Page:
The Breakdown on Surfactants.

 

Everyone wants the perfect cleanser for their skin, but many consumers aren’t aware of what to search for when purchasing their products. Cleansers are the hardest product to figure out when reading their ingredients lists. There are hundreds of types of ingredients, and they all behave differently when they react to your skin. Whenever you shop for skin care products, be sure to check the ingredients before purchasing.


 


What is a surfactant? A surfactant is a two-headed molecule, one side is drawn to water (hydrophilic) the other is drawn to oil (lipophilic). This is essential in cleaning your skin because you want a cleanser or exfoliator that gets rid of dirt AND washes it away efficiently.


  • The most common Surfactants:
  • Sodium lauryl sulfate
  • Ammonium lauryl sulfate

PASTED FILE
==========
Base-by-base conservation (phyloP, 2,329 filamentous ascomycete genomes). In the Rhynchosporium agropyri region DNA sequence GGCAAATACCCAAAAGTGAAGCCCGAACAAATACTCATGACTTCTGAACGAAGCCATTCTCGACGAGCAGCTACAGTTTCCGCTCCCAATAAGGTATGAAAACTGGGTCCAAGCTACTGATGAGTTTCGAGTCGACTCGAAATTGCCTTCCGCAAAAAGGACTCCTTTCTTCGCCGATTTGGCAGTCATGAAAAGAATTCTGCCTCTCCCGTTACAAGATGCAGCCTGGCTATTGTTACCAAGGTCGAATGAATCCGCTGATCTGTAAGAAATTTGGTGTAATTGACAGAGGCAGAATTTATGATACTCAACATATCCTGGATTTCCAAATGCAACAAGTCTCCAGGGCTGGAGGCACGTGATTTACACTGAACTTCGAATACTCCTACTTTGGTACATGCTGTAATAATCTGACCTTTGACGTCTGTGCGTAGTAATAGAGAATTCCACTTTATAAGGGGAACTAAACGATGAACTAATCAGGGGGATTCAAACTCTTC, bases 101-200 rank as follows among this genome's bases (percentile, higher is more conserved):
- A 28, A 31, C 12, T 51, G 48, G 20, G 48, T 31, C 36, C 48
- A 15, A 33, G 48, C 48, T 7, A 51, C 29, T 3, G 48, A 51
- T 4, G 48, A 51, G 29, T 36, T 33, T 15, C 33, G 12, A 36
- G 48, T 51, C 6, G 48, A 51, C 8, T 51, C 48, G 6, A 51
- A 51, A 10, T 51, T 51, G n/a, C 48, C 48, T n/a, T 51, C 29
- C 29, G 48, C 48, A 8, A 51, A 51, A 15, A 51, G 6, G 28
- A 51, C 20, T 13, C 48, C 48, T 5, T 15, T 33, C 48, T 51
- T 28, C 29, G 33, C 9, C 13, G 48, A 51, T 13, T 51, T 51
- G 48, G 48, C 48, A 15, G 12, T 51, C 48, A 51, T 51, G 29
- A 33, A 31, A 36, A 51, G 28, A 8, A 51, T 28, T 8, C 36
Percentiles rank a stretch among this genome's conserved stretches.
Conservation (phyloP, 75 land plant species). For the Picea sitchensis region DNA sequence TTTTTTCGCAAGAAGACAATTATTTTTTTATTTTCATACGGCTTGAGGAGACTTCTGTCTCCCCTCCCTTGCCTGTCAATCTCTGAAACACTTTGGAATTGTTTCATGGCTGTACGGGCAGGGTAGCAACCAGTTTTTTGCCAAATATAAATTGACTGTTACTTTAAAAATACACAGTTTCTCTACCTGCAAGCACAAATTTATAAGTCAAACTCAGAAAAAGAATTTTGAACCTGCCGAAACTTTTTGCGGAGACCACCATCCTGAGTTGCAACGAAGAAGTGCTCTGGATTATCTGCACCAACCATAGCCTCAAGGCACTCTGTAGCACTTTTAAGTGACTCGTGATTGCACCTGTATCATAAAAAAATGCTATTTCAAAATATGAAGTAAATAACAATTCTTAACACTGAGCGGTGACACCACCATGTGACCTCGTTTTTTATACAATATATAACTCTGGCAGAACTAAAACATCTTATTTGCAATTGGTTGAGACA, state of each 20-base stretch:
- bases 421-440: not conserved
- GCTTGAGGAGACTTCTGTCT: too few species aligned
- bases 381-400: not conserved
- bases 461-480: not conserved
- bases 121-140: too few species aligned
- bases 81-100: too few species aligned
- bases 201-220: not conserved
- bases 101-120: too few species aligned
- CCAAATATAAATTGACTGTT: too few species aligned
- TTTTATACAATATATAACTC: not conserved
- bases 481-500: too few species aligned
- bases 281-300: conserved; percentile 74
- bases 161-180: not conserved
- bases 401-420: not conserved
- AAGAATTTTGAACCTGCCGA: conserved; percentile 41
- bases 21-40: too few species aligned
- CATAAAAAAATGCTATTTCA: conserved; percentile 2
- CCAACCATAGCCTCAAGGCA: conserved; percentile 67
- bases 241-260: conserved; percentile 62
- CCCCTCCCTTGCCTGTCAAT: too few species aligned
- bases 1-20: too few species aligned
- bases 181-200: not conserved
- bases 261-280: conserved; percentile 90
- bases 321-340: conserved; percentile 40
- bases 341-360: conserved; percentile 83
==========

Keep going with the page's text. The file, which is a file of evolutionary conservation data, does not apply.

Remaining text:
• Disodium lauryl sulfosuccinate
  • Cocamphocarboxyglycinate
  • Alpha Olefin sulfonate
  • Cocamidopropyl betaine

Surfactants can be used in formulas catered to bubbling, foaming, and cleansing as detergents and can also be used in formulas such as lotions, and oil cleansers as emulsifiers that remove easily with water. Their role is to break down oils on our skin.


Anionic Surfactants: The head of an ionic surfactant carries a negative charge. If the charge is negative, the surfactant is called anionic; if the charge is positive, it is called cationic. Because of its negative charge, this surfactant works great for a cleanser but can be very harsh for the skin.


Specifically, sodium lauryl sulfate or SLS is responsible for the tight or dry feeling you get after cleansing your skin. This is because your natural oils have been stripped away and has caused the water in your skin to evaporate leaving it feeling dry and irritated.


Cationic emulsifiers are very common in beauty products. They’re a fundamental part of hair conditioners – they bond to your negatively-charged hair follicle, and they’re why your hair stays soft after rinsing out the conditioner. They appear in skincare products too.


Cleansers work by dissolving or emulsifying things off of the skin that aren’t easily rinsed away by water. Cleansers remove things off of the skin that we don’t want, but they should keep the things that we do want.

 

Sydney Olishile

Beauty Editor


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